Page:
Lot 392 - 1976 Triumph Stag Mk. II
|Odometer reading||18,654 miles|
|Estimate||£4,000 - £6,000|
|Result||Sold - £12,882|
Launched in 1970 the Triumph Stag was a luxury Grand Tourer set to compete with the Mercedes SL range. A new 2.5 litre V8 designed and developed by Triumph's Harry Webster was later enlarged to 2997cc under Harry Webster's replacement, Spen King. Most Stags were fitted with the Borg Warner automatic gear box along with electric windows, power steering and power-assisted brakes fitted as standard. The Triumph Stag is well supported through various clubs and specialist suppliers.
This Triumph Stag is offered for sale due to illness by the current and first owner. This is a late Mk. II fitted with the Borg Warner type 65 automatic gear box as designated by the suffix A on the chassis number. What is unusaul about this car is the fact that it has covered less than 19,000 miles in the past 35 years of its life. More unusual is that just fewer than 13,000 of these miles were completed within the first year as stated by the supplying dealer, Coombes and Sons of Guilford, Leyland Cars Supercover dealer pamphlet. Although the current V5 states that there has been one previous owner, it is in fact a genuine one owner car. The cars first registered keeper was Transformers and Rectifiers Ltd of Guilford, the company being owned by Mr. Cowley. This was later then transferred from the company into Mr. Cowley's name when it became his personal motor car. Since its early life, very little mileage has been recorded. It has been stated that the hard top has only been removed once, approximately 20 years ago, and it was noted at that time that the soft top hood was in good condition. Having been sat idle for some time this Triumph has recently undergone re-commissioning works by a Triumph Stag specialists Abinger Hammer Motors of Abinger in Surrey. These works totaled in excess of £6,500 and included: front suspension overhaul, brake overhaul, a new stainless steel exhaust system, front subframe mountings, re-greased wheel bearings, replacement battery, drain fuel and supply fresh, carburetors overhauled, flushed hydraulic circuits and fill with new fluid, replacement heater valve, service, replacement hoses and new anti freeze. These are not by any means all the works carried out at this time but all these works may be verified by an inspection of the invoices within the history file. Sadly a lot of the early history has been lost amongst the company records. There are however, included, various period publications such as: Owners Handbook, Triumph Passport to Service, Service Report booklet, and sales brochure.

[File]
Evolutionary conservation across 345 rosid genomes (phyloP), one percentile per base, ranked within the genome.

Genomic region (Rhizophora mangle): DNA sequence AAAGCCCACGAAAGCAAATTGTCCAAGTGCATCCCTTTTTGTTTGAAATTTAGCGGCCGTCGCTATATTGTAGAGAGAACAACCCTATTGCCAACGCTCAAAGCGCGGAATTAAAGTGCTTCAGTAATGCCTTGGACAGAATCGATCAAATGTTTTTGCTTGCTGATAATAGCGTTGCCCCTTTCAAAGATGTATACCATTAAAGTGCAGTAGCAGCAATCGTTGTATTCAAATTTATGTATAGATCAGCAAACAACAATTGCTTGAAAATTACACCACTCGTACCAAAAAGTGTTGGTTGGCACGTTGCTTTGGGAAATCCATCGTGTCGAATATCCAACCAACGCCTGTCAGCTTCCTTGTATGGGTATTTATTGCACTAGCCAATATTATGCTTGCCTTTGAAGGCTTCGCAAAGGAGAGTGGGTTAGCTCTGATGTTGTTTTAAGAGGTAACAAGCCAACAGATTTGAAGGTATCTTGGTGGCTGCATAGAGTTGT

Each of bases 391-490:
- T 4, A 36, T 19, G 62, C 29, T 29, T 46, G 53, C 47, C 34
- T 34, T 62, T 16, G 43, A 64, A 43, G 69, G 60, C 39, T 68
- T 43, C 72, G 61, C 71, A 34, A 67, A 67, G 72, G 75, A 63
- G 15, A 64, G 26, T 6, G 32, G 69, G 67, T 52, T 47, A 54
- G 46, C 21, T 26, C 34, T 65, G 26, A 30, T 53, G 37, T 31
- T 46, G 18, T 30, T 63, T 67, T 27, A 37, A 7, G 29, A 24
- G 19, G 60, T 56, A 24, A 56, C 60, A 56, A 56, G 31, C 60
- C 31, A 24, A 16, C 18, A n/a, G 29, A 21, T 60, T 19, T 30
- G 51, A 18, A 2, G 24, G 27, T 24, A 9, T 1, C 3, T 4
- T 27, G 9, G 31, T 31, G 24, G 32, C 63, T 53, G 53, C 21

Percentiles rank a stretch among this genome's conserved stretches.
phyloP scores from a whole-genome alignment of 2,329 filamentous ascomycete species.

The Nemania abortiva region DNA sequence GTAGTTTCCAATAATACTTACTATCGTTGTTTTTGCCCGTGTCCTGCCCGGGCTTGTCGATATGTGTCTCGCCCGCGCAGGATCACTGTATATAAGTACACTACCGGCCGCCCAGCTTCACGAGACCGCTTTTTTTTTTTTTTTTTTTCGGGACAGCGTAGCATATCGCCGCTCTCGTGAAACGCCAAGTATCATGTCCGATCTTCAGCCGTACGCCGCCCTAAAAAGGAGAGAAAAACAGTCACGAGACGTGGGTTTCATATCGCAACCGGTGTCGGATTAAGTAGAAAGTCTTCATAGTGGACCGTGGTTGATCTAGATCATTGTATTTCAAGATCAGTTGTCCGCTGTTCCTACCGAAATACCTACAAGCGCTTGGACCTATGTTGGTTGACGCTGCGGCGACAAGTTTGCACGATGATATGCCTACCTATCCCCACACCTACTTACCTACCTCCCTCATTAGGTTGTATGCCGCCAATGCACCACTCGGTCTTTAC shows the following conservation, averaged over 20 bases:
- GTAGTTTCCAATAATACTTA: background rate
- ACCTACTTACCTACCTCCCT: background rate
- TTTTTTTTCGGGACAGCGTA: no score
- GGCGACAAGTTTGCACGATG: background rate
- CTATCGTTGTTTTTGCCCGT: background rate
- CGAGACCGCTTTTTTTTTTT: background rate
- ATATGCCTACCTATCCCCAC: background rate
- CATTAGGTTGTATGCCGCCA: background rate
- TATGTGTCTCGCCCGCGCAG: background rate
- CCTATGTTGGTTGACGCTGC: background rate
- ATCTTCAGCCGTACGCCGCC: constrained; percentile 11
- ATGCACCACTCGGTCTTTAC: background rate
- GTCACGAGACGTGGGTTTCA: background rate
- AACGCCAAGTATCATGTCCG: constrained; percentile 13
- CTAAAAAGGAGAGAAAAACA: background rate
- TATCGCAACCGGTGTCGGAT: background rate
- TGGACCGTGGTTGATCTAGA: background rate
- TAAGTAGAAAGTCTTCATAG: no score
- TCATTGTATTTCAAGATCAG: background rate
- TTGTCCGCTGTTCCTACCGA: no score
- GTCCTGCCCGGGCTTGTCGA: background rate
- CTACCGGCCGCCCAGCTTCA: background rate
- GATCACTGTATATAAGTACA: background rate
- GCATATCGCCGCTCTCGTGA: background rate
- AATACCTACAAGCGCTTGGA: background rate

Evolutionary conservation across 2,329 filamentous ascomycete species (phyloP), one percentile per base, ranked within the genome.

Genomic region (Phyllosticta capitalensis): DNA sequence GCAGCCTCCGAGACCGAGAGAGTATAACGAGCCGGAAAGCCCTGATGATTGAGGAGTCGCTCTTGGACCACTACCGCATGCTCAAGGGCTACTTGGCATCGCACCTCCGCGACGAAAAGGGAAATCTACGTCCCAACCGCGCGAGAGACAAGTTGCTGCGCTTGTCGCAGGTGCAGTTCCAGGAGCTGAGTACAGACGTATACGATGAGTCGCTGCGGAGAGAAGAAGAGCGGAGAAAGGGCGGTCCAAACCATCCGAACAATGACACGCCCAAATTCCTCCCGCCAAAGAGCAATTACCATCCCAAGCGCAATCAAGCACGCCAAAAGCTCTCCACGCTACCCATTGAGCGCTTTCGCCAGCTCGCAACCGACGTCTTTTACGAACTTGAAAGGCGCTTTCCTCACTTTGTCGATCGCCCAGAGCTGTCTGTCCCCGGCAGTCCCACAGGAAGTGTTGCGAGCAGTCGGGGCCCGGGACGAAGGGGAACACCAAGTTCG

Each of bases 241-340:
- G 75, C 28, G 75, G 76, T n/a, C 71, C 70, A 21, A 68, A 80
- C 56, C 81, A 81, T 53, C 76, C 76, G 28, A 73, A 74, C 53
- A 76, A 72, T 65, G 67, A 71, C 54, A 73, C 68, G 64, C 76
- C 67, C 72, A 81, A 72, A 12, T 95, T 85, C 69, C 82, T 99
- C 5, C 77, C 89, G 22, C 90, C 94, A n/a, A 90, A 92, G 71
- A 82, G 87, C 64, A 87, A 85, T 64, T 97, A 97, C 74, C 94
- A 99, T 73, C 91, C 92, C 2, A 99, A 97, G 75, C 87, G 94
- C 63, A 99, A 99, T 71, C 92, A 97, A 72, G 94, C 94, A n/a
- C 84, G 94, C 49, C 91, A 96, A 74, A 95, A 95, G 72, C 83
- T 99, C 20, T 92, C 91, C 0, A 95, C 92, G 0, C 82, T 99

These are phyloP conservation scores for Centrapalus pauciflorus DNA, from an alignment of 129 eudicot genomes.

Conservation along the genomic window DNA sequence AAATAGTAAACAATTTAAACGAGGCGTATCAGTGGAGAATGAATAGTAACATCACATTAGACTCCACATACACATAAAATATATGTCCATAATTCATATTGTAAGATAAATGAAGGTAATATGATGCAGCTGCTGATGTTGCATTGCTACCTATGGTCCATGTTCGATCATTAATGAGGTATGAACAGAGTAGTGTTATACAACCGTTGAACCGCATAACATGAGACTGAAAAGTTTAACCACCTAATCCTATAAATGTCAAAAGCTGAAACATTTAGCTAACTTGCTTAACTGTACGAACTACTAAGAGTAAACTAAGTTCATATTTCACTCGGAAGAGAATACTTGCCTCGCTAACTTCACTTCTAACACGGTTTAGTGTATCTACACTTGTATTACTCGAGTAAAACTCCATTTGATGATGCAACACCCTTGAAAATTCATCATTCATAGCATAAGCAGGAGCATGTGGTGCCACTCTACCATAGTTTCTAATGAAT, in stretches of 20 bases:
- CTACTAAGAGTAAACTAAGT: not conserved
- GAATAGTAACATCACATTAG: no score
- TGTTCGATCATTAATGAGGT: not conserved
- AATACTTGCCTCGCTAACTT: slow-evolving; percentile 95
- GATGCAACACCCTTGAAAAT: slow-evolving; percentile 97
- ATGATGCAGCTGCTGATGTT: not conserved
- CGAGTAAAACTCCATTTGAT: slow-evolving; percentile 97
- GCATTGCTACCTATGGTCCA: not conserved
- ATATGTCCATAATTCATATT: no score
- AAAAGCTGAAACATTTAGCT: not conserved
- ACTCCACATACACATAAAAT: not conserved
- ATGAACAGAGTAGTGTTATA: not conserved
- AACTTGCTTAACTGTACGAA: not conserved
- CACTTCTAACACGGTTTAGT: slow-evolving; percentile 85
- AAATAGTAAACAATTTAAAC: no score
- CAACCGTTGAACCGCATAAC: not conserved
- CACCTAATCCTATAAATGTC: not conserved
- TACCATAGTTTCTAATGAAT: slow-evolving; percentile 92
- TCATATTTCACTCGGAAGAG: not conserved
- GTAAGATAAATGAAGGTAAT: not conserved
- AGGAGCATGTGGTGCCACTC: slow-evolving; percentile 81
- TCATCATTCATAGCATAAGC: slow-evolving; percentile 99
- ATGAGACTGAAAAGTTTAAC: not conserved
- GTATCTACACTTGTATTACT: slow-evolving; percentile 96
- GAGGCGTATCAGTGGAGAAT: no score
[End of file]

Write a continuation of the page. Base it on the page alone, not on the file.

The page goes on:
On inspection of the motor car it is apparent that this is an unmolested example of the marque. The interior looks new and the walnut veneer facings upon the dashboard are un-marked. The car does benefit from a current MoT test certificate valid until March 30th 2012. Surely this is an enthusiasts dream come true.
Interested parties should satisfy themselves as to the description and condition of each lot prior to the sale. Accordingly, buyers are on notice that each vehicle is offered ‘as is/as seen’ subject to the Terms and Conditions for the auction. Buyers are advised to inspect the vehicle in person or use a professional to carry out this service. Historics will not entertain disputes over descriptions.